What’s the one thing you can’t be a writer without?
Imagination. Dedication. A thick skin. Pencils.
The question elicits multiple answers, depending on the person asked and their perspective. For me, there’s one thing above all else that I absolutely can’t live without as a writer: other writers.
While I’ve long known the benefits of having fellow writers in my life, this past weekend I realized just how vital they are to helping me maintain my daily writing routine.
My first day of Write by Midnight was a technical success. I wrote. I got in some words before the stroke of midnight. But I fell short of my desired word count after off-and-on attempts throughout the day. In addition, my efforts produced painful-to-read, utilitarian sentences.
As I drove on Saturday to meet a friend for coffee, I analyzed why I struggled so much the day before. I came up with several explanations. I wasn’t feeling well. I had other things going on Friday that distracted me. I didn’t have a clear picture in my head of what needed to happen in the scene. I had more research to do.
I walked into the coffee house with the excuses floating around in my head, vowing to shake them off and have a better writing session on day two. I drank coffee with my friend, also a writer, and her husband. We chatted about work, kids, travel and, as all writers do when they get together, books and writing. I only met this energetic couple a few months ago, so we’re still getting to know one another. As it turns out, that was an important piece to helping me identify what had been missing on Friday.
When I first met my new coffee buddy at a writing conference in the fall, I was working on a different manuscript than the one I’ve recently started writing. I hadn’t shared my new project with her yet, so I found myself filling her in on the basic premise on Saturday. Having to tell someone who is unfamiliar with your material about what you’re working on rekindles the enthusiasm that led you to write it in the first place. I left the café motivated and itching to get my fingers on the keyboard.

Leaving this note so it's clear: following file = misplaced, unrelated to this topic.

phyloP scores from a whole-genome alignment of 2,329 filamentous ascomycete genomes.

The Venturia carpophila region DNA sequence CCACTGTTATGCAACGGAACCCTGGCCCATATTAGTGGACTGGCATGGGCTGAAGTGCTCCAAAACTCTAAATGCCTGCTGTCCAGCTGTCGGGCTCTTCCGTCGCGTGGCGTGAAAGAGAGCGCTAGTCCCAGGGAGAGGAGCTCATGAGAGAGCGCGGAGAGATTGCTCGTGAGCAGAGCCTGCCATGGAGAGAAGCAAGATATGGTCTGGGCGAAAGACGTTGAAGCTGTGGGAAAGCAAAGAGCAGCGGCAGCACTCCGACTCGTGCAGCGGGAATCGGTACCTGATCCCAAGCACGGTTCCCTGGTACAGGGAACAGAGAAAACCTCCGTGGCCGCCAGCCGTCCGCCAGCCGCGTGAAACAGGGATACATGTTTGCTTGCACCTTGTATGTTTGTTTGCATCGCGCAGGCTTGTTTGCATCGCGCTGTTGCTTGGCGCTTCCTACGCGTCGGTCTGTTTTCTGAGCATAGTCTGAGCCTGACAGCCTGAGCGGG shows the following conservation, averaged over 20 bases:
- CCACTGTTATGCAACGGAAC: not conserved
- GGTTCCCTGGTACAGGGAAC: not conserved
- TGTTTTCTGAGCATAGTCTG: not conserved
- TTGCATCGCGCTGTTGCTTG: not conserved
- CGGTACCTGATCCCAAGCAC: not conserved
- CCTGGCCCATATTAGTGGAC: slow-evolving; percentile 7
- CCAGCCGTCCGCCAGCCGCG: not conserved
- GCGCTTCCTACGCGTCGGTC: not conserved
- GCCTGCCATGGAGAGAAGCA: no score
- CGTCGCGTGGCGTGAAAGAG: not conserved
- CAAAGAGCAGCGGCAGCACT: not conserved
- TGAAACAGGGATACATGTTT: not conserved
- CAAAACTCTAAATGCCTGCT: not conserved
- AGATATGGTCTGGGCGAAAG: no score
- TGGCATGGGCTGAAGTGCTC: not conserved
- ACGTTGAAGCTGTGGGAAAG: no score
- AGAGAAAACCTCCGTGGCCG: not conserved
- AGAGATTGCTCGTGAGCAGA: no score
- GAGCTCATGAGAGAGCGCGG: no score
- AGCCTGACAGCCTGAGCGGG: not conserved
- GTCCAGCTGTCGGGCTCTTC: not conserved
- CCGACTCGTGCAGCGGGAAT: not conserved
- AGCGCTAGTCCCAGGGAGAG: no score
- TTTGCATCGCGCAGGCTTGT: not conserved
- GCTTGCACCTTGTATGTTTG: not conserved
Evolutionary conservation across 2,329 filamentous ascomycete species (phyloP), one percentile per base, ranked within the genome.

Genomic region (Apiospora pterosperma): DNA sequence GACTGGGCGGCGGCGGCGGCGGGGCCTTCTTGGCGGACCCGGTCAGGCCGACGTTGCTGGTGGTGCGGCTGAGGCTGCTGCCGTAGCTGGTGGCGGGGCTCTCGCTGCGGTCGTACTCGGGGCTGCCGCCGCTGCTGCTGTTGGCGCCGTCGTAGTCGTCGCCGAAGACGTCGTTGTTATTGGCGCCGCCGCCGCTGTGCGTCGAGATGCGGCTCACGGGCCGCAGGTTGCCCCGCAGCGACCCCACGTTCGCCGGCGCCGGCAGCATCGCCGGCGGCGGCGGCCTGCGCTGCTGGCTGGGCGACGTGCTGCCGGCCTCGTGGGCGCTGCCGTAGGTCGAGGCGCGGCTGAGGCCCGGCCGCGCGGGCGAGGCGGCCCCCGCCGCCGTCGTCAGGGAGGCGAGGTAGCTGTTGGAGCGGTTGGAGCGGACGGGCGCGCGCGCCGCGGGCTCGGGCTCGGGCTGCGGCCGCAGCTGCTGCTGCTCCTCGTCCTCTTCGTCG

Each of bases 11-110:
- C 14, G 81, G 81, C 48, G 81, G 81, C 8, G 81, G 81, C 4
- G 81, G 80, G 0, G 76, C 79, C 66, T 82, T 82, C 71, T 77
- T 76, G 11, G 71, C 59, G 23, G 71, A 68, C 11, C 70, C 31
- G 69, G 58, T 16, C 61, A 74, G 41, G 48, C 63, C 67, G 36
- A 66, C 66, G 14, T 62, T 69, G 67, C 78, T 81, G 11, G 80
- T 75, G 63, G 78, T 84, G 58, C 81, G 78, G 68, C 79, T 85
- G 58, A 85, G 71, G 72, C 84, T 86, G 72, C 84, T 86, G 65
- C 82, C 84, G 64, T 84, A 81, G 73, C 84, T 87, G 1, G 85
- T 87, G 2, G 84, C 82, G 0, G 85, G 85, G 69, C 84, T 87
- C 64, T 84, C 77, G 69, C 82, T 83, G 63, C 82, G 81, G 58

Then, on Sunday, a fellow WriteOwl needed some help with writing struggles of her own. After a few email and text exchanges and a 30-minute phone conversation, not only was she back on track, but I, too, found my words flowing onto the pages. As I fleshed out my protagonist’s plight in a high-stakes action scene, my phone beeped with a grateful text from her:
“I don’t know what I’d do without you guys! I just hope I give as much back as you give.”
I assured her that she does and realized, at that moment, that I needed to set a second goal for myself for Write by Midnight. In addition to writing every day for at least an hour, I also plan to talk to other writers every day this month, even if it’s just via text, blog or tweet. I challenge you to do the same, either here or with the writers I hope you have in your inner circle. Share your successes and your struggles. Talk about your characters, your voice, your plot, your setting. It’s always an energizing, positive, motivating experience that will only make you a better writer.